Meeting with Heikki Vannanen 2019-11-19

This week our Director Tommy Arvidsson met Policy Officer Heikki Vaananen from European Commission in Brussels

Mr Vaananen is working in Directorate-General for Internal Market, Industry, Entrepreneurship and SMEs” and FIEP (Fire Information Exchange Platform) is nowadays under his responsibility. He has been working 15 years in EC and earlier in DG Joint Research Centre and also DG GROW. To the left is Ministerial Advisor Kirsi Rajaniemi from the Finnish Ministry of the Interior.

DITUR Belgrade 2019 1

DITUR, member of CFPA E, has organized the “DITUR Conference 2019″ in Belgrade on 30-31 October 2019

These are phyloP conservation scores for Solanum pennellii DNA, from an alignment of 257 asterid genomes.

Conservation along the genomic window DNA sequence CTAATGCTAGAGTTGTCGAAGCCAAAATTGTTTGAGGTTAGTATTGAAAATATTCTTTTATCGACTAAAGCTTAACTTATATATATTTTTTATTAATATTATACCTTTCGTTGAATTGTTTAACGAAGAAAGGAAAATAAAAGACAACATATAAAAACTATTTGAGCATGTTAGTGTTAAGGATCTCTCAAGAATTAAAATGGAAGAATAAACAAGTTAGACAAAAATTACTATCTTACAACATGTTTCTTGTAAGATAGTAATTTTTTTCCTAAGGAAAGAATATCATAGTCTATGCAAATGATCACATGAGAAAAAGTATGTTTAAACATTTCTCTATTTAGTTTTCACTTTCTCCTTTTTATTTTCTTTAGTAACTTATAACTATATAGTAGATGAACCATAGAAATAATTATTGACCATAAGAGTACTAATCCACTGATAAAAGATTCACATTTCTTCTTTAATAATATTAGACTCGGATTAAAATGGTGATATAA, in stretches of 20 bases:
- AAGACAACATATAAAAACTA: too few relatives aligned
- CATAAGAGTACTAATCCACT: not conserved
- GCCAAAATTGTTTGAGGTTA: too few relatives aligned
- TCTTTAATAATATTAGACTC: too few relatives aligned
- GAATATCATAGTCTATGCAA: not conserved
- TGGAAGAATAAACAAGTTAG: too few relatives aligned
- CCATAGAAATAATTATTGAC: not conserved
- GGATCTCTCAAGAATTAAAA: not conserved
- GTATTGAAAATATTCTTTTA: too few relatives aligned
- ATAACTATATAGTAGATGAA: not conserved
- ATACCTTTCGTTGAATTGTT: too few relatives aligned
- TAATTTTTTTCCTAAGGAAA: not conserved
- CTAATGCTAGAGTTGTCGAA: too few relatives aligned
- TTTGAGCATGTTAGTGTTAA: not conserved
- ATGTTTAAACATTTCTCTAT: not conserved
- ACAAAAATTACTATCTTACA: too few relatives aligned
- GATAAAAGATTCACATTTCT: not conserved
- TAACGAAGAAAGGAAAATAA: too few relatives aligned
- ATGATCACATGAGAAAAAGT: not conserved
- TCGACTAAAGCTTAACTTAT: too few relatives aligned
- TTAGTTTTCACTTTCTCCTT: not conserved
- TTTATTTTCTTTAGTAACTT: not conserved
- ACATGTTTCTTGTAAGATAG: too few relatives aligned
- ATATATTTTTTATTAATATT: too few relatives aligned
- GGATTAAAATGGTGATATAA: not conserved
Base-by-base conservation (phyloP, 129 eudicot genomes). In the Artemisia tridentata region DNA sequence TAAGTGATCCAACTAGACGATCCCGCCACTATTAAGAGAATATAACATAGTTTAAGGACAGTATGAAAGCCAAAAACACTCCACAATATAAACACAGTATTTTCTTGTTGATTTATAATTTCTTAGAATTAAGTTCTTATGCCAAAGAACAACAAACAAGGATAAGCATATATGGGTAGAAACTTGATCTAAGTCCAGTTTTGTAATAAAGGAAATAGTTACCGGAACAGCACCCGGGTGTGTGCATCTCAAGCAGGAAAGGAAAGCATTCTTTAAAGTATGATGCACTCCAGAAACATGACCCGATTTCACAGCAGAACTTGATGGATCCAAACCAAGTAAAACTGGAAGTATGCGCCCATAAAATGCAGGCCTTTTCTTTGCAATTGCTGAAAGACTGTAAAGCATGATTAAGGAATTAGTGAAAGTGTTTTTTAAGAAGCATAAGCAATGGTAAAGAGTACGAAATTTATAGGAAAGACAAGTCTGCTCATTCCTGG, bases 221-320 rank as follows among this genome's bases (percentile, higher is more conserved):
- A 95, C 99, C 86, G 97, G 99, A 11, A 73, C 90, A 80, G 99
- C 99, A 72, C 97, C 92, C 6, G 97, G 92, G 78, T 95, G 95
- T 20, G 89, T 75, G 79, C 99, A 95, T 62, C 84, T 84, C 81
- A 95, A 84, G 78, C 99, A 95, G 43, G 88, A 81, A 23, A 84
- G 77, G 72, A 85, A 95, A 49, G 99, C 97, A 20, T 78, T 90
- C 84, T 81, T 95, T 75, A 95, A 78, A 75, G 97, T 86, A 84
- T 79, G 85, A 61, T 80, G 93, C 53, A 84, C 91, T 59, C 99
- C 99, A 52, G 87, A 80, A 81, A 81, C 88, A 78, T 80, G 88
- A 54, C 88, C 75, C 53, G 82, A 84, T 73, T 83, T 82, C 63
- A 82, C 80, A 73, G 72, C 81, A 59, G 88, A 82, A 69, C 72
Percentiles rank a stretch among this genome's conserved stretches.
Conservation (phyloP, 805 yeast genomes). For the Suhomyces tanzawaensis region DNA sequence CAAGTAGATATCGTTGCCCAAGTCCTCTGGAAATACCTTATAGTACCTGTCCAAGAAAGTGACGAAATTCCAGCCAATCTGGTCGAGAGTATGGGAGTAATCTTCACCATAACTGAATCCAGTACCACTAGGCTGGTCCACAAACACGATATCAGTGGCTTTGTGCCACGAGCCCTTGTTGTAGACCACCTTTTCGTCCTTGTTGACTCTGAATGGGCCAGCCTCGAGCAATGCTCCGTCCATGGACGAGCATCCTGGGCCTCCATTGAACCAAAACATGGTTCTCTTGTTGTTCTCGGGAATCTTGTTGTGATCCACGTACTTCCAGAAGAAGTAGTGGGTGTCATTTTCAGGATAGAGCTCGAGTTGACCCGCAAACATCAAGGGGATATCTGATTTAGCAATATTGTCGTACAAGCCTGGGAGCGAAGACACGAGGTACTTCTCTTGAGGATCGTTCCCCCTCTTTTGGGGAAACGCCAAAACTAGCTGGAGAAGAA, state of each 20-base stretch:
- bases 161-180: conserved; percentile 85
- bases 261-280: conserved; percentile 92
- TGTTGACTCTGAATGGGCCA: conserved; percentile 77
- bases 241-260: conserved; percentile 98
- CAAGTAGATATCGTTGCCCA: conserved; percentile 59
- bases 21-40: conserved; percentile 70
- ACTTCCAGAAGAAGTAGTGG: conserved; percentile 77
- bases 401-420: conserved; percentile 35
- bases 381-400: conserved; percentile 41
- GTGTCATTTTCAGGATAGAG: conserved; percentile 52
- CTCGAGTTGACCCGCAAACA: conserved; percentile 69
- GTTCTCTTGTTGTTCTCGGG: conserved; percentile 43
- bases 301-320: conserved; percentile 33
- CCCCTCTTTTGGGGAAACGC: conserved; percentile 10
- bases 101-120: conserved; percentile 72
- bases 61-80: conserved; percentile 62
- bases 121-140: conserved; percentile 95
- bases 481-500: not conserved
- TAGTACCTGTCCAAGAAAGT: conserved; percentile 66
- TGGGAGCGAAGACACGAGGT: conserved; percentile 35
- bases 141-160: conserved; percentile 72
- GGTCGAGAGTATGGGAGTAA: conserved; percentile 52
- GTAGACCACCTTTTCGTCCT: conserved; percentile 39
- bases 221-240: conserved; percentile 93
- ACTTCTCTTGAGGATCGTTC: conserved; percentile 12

The Conference has had a great success of participation with 140 attendees. Tommy Arvidsson, the Director of CFPA Europe, has made a presentation on the work carried out by CFPA Europe and the involvement of the 23 members of the confederation.

DITUR Belgrade 2019 5

Likewise, different representatives of CFPA Europe member associations participated in the conference as Milan Hajdukovic, who is the chair of Slovenian Fire Protection Association, Leon Pajek from Promat and a Vds representative. Host for this conference is Professor Barbara Vidakovic from DITUR.

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Last week in Italy three firefighters have died due to an intentional explosion of gas bombs. Funds are being raised for families.

E’ con profondo dolore che il Corpo nazionale sta vivendo queste giornate di lutto per la scomparsa di Matteo GASTALDO, Marco TRICHES e Antonio CANDIDO, i tre colleghi vigili del fuoco deceduti durante l’intervento di Quargnento.